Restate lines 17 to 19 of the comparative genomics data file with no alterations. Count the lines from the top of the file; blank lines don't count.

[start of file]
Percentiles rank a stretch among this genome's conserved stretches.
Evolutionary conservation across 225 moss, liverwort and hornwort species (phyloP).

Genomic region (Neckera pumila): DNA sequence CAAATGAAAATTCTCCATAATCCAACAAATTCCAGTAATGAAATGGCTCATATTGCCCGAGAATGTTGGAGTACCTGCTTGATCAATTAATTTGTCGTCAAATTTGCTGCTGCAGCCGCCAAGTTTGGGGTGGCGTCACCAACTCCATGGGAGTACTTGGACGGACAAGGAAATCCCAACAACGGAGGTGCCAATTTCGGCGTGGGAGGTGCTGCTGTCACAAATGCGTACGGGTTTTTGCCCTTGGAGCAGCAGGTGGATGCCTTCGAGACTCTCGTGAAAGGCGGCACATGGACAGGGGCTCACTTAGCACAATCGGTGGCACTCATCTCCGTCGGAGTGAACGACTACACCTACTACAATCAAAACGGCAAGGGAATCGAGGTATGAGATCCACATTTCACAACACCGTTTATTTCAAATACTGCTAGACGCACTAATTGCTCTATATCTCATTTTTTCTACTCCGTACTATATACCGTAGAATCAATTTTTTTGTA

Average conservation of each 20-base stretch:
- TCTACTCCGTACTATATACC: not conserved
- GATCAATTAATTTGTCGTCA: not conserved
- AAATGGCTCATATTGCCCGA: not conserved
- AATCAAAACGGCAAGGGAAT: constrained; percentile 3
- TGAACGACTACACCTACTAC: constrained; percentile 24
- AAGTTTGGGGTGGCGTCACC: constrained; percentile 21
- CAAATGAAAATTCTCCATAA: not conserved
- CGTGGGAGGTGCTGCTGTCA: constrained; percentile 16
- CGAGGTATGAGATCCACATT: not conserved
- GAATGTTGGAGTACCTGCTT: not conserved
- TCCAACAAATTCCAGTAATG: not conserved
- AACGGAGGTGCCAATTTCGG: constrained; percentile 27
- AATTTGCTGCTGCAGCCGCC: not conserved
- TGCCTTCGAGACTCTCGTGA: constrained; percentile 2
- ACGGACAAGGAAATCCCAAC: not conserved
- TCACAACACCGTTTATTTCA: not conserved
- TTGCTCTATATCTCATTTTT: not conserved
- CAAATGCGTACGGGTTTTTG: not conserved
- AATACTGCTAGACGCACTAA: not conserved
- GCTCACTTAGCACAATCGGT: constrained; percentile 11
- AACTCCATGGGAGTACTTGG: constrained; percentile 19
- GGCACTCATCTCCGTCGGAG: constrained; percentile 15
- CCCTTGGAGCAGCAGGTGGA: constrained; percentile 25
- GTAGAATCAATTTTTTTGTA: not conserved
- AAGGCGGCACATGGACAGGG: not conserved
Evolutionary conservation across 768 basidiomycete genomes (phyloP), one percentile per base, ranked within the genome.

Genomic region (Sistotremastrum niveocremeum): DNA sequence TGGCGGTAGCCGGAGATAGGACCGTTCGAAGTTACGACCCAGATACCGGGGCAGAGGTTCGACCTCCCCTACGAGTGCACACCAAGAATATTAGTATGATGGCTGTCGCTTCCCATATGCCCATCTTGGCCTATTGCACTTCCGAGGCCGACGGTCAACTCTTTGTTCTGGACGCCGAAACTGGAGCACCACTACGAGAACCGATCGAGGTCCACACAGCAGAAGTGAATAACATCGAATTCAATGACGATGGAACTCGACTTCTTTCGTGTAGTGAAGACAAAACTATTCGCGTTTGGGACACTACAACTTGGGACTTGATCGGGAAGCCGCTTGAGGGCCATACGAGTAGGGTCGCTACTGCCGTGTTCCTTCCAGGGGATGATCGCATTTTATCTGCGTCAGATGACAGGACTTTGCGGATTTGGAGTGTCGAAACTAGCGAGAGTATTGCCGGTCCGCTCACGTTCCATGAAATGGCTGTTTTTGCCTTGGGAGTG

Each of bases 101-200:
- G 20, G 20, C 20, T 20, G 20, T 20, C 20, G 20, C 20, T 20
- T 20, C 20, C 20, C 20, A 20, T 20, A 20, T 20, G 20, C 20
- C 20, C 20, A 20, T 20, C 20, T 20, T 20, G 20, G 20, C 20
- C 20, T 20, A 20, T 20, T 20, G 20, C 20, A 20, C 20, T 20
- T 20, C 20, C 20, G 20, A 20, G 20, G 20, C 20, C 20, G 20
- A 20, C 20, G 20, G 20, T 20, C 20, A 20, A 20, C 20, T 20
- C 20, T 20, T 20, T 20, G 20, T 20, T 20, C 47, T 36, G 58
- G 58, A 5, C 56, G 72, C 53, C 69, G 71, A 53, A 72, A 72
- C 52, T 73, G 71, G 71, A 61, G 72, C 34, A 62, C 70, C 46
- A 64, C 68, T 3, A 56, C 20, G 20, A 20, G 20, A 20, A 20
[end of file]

- AATTTGCTGCTGCAGCCGCC: not conserved
- TGCCTTCGAGACTCTCGTGA: constrained; percentile 2
- ACGGACAAGGAAATCCCAAC: not conserved